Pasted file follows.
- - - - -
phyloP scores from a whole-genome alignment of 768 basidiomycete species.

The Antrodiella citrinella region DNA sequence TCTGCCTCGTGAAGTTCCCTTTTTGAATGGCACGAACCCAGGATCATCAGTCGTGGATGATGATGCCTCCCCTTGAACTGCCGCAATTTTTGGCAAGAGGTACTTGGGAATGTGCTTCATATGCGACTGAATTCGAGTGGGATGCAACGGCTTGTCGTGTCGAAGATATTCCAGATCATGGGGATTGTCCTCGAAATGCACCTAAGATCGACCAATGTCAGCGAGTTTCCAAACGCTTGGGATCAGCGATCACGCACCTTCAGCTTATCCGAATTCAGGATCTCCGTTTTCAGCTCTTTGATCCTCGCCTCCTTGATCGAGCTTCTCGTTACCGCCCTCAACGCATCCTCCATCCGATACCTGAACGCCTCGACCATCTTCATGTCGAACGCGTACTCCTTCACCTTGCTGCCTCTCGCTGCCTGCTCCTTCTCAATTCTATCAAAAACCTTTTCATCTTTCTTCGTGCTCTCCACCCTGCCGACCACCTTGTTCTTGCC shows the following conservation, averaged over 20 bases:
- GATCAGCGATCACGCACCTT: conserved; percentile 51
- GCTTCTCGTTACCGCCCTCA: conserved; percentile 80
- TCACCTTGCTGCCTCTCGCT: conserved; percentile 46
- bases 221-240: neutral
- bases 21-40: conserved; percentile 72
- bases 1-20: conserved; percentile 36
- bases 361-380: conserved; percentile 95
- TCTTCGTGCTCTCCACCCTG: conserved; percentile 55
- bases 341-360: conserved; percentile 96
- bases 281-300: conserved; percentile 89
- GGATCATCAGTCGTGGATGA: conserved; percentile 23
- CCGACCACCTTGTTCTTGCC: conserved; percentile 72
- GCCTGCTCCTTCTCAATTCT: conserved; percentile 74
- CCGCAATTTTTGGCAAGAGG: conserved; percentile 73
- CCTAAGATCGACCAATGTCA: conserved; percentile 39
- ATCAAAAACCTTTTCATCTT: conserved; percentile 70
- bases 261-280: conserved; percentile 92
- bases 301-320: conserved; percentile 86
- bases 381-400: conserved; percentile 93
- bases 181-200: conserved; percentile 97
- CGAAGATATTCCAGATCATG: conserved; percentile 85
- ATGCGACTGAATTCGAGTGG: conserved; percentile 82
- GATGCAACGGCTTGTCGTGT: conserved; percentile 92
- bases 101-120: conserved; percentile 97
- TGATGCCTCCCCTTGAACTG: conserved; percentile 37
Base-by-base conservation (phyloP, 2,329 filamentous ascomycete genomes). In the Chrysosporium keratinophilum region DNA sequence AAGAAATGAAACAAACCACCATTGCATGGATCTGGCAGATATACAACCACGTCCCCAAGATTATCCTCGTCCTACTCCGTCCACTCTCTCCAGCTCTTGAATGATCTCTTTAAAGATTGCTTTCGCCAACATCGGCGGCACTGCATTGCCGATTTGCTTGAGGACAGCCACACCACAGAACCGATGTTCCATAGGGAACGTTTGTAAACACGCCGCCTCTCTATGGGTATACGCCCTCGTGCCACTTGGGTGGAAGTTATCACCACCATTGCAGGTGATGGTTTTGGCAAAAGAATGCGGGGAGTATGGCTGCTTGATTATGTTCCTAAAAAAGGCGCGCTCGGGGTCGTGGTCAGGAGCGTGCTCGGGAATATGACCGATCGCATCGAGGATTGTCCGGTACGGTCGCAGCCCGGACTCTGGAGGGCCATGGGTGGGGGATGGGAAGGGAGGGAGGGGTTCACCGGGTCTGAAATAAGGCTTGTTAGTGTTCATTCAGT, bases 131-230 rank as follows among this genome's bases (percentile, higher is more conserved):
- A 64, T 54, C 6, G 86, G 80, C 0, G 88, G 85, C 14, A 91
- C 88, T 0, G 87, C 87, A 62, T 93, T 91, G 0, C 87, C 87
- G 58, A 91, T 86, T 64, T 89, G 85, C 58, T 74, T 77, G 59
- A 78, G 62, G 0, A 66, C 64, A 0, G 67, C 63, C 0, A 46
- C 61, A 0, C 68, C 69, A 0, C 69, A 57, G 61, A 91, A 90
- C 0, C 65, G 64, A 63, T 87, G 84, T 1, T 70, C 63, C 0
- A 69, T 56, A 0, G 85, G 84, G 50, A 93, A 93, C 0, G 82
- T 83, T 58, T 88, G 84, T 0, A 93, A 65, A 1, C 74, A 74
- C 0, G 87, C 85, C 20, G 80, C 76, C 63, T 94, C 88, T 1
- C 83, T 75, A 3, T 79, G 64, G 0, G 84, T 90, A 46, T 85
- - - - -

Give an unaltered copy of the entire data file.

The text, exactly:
phyloP scores from a whole-genome alignment of 768 basidiomycete species.

The Antrodiella citrinella region DNA sequence TCTGCCTCGTGAAGTTCCCTTTTTGAATGGCACGAACCCAGGATCATCAGTCGTGGATGATGATGCCTCCCCTTGAACTGCCGCAATTTTTGGCAAGAGGTACTTGGGAATGTGCTTCATATGCGACTGAATTCGAGTGGGATGCAACGGCTTGTCGTGTCGAAGATATTCCAGATCATGGGGATTGTCCTCGAAATGCACCTAAGATCGACCAATGTCAGCGAGTTTCCAAACGCTTGGGATCAGCGATCACGCACCTTCAGCTTATCCGAATTCAGGATCTCCGTTTTCAGCTCTTTGATCCTCGCCTCCTTGATCGAGCTTCTCGTTACCGCCCTCAACGCATCCTCCATCCGATACCTGAACGCCTCGACCATCTTCATGTCGAACGCGTACTCCTTCACCTTGCTGCCTCTCGCTGCCTGCTCCTTCTCAATTCTATCAAAAACCTTTTCATCTTTCTTCGTGCTCTCCACCCTGCCGACCACCTTGTTCTTGCC shows the following conservation, averaged over 20 bases:
- GATCAGCGATCACGCACCTT: conserved; percentile 51
- GCTTCTCGTTACCGCCCTCA: conserved; percentile 80
- TCACCTTGCTGCCTCTCGCT: conserved; percentile 46
- bases 221-240: neutral
- bases 21-40: conserved; percentile 72
- bases 1-20: conserved; percentile 36
- bases 361-380: conserved; percentile 95
- TCTTCGTGCTCTCCACCCTG: conserved; percentile 55
- bases 341-360: conserved; percentile 96
- bases 281-300: conserved; percentile 89
- GGATCATCAGTCGTGGATGA: conserved; percentile 23
- CCGACCACCTTGTTCTTGCC: conserved; percentile 72
- GCCTGCTCCTTCTCAATTCT: conserved; percentile 74
- CCGCAATTTTTGGCAAGAGG: conserved; percentile 73
- CCTAAGATCGACCAATGTCA: conserved; percentile 39
- ATCAAAAACCTTTTCATCTT: conserved; percentile 70
- bases 261-280: conserved; percentile 92
- bases 301-320: conserved; percentile 86
- bases 381-400: conserved; percentile 93
- bases 181-200: conserved; percentile 97
- CGAAGATATTCCAGATCATG: conserved; percentile 85
- ATGCGACTGAATTCGAGTGG: conserved; percentile 82
- GATGCAACGGCTTGTCGTGT: conserved; percentile 92
- bases 101-120: conserved; percentile 97
- TGATGCCTCCCCTTGAACTG: conserved; percentile 37
Base-by-base conservation (phyloP, 2,329 filamentous ascomycete genomes). In the Chrysosporium keratinophilum region DNA sequence AAGAAATGAAACAAACCACCATTGCATGGATCTGGCAGATATACAACCACGTCCCCAAGATTATCCTCGTCCTACTCCGTCCACTCTCTCCAGCTCTTGAATGATCTCTTTAAAGATTGCTTTCGCCAACATCGGCGGCACTGCATTGCCGATTTGCTTGAGGACAGCCACACCACAGAACCGATGTTCCATAGGGAACGTTTGTAAACACGCCGCCTCTCTATGGGTATACGCCCTCGTGCCACTTGGGTGGAAGTTATCACCACCATTGCAGGTGATGGTTTTGGCAAAAGAATGCGGGGAGTATGGCTGCTTGATTATGTTCCTAAAAAAGGCGCGCTCGGGGTCGTGGTCAGGAGCGTGCTCGGGAATATGACCGATCGCATCGAGGATTGTCCGGTACGGTCGCAGCCCGGACTCTGGAGGGCCATGGGTGGGGGATGGGAAGGGAGGGAGGGGTTCACCGGGTCTGAAATAAGGCTTGTTAGTGTTCATTCAGT, bases 131-230 rank as follows among this genome's bases (percentile, higher is more conserved):
- A 64, T 54, C 6, G 86, G 80, C 0, G 88, G 85, C 14, A 91
- C 88, T 0, G 87, C 87, A 62, T 93, T 91, G 0, C 87, C 87
- G 58, A 91, T 86, T 64, T 89, G 85, C 58, T 74, T 77, G 59
- A 78, G 62, G 0, A 66, C 64, A 0, G 67, C 63, C 0, A 46
- C 61, A 0, C 68, C 69, A 0, C 69, A 57, G 61, A 91, A 90
- C 0, C 65, G 64, A 63, T 87, G 84, T 1, T 70, C 63, C 0
- A 69, T 56, A 0, G 85, G 84, G 50, A 93, A 93, C 0, G 82
- T 83, T 58, T 88, G 84, T 0, A 93, A 65, A 1, C 74, A 74
- C 0, G 87, C 85, C 20, G 80, C 76, C 63, T 94, C 88, T 1
- C 83, T 75, A 3, T 79, G 64, G 0, G 84, T 90, A 46, T 85